But what he really, really hates is Pelosi’s stalling of the Trump money-grab that would have given Mnuchin $500 billion to distribute secretly, as he saw fit, with no one the wiser. (How do you say, “Have a bucketful of cash, Mr. Trump, for your failing hotels” in Congressese?)
For reasons unknown, Trump’s personal assurance that he would oversee the money distribution just didn’t cut it for that old meanie, Pelosi.
Here, Jack explains his objection:
One feature of the compromise Democrats wanted was congressional oversight of a $500 billion fund managed by the U.S. Treasury Department to help struggling businesses with loans and loan guarantees.
Such oversight sounds reasonable. What wasn’t reasonable was the hideous partisan rhetoric from the hard left about corporate bailouts and slush funds.
That was irresponsible.
Oh, poor little Jack Kass had his tender feelings hurt by the insinuation that Honest Don Trump (of the Trump University and Trump Foundations scams, plus at least four bankruptcy scams plus his many criminal associates) might fill his grubby little hands with secret federal money to save his on-life-support hotels.
Who could imagine such a thing, other than everyone with a brain?
So Jack decried the “hideous partisan rhetoric that said, in essence, “Don’t put that proven crooked Fox in charge of the henhouse.”
How hideous! How partisan! How irresponsible!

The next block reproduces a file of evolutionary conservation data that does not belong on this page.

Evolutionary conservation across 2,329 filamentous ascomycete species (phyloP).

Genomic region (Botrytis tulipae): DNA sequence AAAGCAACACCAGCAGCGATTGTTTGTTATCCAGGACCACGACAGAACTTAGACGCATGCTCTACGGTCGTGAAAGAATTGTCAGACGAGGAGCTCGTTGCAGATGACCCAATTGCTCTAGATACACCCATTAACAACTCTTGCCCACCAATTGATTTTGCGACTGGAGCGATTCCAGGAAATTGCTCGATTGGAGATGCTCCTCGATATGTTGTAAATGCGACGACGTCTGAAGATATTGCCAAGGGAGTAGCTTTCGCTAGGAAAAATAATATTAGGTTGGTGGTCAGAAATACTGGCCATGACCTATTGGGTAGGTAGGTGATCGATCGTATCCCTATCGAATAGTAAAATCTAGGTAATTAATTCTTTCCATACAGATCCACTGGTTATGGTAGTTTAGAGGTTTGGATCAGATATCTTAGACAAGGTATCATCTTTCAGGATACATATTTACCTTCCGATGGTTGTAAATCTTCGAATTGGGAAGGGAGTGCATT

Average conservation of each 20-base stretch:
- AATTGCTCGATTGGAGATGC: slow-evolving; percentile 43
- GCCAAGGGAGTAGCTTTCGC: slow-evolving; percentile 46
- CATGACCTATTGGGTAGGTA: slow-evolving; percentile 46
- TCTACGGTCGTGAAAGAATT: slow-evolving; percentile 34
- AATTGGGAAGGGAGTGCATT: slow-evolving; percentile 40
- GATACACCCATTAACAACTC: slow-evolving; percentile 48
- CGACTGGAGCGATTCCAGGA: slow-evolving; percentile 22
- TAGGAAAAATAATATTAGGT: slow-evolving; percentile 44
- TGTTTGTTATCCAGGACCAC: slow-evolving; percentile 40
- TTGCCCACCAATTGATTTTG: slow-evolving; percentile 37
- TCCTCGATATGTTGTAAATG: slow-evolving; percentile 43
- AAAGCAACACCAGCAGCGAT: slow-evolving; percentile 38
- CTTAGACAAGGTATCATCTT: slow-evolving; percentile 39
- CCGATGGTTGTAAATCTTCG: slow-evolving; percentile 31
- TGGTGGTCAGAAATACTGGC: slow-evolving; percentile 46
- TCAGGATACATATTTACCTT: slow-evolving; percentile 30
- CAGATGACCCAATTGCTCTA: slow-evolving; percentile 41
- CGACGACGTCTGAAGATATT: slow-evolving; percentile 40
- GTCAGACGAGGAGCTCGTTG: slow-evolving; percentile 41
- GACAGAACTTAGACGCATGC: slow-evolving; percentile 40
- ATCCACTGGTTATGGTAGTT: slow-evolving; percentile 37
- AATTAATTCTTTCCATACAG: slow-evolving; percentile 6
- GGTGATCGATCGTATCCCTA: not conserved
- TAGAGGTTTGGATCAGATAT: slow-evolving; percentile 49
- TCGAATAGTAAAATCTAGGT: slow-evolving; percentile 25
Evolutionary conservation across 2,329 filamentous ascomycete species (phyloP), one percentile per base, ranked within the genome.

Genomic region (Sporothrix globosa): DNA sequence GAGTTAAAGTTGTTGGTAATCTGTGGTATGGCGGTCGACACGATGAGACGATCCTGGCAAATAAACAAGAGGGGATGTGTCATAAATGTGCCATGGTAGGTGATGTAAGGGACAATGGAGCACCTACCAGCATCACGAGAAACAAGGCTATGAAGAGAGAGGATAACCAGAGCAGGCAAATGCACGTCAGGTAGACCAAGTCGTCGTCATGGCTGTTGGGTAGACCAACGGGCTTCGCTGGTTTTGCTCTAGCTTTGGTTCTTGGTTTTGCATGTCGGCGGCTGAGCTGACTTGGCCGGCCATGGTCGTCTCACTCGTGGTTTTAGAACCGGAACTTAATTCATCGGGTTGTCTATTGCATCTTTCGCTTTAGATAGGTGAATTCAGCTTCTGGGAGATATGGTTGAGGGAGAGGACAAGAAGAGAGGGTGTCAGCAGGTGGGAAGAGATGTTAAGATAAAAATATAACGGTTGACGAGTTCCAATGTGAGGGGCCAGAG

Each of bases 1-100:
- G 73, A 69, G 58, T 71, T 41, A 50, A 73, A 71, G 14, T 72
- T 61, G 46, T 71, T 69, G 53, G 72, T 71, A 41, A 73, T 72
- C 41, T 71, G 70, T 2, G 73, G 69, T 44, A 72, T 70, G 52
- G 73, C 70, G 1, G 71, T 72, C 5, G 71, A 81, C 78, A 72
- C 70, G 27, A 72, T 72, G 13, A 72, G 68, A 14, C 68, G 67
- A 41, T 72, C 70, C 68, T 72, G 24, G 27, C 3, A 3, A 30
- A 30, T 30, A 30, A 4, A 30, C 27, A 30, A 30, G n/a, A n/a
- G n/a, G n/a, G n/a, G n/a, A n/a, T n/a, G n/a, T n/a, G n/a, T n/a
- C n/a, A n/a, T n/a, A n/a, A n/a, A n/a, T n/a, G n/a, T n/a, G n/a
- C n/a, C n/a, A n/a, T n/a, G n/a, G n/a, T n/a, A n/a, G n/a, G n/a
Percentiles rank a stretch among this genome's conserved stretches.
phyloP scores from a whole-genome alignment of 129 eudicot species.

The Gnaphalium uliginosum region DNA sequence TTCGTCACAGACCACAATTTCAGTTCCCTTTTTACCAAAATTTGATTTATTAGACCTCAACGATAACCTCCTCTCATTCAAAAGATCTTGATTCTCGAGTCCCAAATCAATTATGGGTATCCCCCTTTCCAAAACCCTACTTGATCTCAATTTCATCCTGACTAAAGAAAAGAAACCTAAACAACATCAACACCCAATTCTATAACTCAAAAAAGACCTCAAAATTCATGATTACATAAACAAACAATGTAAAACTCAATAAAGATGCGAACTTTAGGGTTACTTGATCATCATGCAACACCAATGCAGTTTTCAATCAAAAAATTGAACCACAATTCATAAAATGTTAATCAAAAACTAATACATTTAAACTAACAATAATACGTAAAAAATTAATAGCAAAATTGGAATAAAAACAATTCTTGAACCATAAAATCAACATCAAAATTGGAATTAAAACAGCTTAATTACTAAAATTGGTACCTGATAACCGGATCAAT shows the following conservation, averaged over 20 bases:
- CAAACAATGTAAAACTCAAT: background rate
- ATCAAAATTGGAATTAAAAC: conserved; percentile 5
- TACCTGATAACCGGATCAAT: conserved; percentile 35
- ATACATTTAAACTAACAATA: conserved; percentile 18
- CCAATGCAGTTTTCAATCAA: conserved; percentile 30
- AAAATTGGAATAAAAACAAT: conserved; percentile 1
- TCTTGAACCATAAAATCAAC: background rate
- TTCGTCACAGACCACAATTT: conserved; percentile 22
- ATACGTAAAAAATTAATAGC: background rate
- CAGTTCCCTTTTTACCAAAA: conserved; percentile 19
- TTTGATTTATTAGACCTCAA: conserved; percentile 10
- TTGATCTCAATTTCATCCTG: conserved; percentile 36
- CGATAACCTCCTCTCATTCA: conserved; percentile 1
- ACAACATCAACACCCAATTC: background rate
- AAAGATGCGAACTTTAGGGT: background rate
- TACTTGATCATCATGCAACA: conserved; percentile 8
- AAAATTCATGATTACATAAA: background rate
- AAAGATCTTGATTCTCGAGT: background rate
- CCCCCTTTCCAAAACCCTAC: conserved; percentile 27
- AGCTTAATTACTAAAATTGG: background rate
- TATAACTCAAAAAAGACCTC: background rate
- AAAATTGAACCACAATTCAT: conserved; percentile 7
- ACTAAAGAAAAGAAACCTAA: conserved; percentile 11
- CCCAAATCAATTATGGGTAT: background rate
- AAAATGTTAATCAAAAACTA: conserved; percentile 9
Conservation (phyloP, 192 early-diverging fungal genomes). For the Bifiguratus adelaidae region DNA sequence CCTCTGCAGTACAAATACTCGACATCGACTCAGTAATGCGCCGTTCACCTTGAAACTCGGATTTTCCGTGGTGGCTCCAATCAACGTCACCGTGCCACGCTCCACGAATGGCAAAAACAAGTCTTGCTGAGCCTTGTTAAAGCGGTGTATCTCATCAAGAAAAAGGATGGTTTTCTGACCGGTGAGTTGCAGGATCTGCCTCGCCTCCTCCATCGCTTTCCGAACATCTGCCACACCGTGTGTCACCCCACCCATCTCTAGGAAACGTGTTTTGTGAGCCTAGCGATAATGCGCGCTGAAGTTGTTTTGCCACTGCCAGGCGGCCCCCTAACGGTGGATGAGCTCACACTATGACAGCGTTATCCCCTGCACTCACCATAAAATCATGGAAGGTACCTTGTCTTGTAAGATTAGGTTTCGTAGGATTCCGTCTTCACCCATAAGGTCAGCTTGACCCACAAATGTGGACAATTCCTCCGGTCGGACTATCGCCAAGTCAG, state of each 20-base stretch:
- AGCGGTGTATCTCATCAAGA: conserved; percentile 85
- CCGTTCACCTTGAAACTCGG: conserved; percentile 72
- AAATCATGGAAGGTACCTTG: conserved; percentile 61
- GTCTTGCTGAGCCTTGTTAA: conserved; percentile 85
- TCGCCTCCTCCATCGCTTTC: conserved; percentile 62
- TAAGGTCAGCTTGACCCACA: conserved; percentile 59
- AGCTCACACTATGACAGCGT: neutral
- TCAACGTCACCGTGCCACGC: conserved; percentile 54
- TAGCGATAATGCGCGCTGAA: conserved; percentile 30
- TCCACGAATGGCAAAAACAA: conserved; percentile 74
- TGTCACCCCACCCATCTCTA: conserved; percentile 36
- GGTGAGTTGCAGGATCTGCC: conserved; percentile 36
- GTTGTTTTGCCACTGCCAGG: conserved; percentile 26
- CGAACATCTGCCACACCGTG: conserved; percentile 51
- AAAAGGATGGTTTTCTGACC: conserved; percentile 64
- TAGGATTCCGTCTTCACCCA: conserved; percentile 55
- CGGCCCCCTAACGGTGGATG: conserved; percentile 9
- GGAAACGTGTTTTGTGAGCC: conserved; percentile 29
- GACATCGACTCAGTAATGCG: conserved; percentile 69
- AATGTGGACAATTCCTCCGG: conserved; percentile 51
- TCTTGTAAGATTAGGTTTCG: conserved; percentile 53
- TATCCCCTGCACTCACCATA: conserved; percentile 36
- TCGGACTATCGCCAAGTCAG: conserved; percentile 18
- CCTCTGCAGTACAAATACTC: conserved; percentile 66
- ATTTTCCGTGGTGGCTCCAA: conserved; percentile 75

The American economy wasn’t hamstrung by bad management. The economy was booming.
The mass unemployment and business losses are a direct result of government shutting down commerce to stop the spread of infection.
No, they are a direct result of the infection and the government’s tardy acceptance that the infection is real.
In essence, Kass’s objection is like complaining, “The jails are filled with criminals because the cops are catching them.”
With trillions being thrown around, and human nature being what it is, it is inevitable that some who’ll pass out the government cash, those at the receiving end or perhaps those in the middle will act like greedy piggies and oink their way into deals. firstname.lastname@example.org, Twitter @John_Kass
Kass’s hypothesis goes like this, folks: “Our government is not only dead broke, but cursed with human nature, which is to lie, steal, and insult like you know whom.
“So that being the case, why not just let an experienced liar, stealer, and insulter take charge of the money rather than those Democrat amateurs?”
I can only summarize this article in one way.
You don’t know Jack.
Rodger Malcolm Mitchell
Search #monetarysovereignty Facebook: Rodger Malcolm Mitchell
THE SOLE PURPOSE OF GOVERNMENT IS TO IMPROVE AND PROTECT THE LIVES OF THE PEOPLE.
The most important problems in economics involve:
- Monetary Sovereignty describes money creation and destruction.
- Gap Psychology describes the common desire to distance oneself from those “below” in any socio-economic ranking, and to come nearer those “above.” The socio-economic distance is referred to as “The Gap.”
Wide Gaps negatively affect poverty, health and longevity, education, housing, law and crime, war, leadership, ownership, bigotry, supply and demand, taxation, GDP, international relations, scientific advancement, the environment, human motivation and well-being, and virtually every other issue in economics.
Implementation of Monetary Sovereignty and The Ten Steps To Prosperity can grow the economy and narrow the Gaps:
Ten Steps To Prosperity:
3. Provide a monthly economic bonus to every man, woman and child in America (similar to social security for all)
The Ten Steps will grow the economy and narrow the income/wealth/power Gap between the rich and the rest.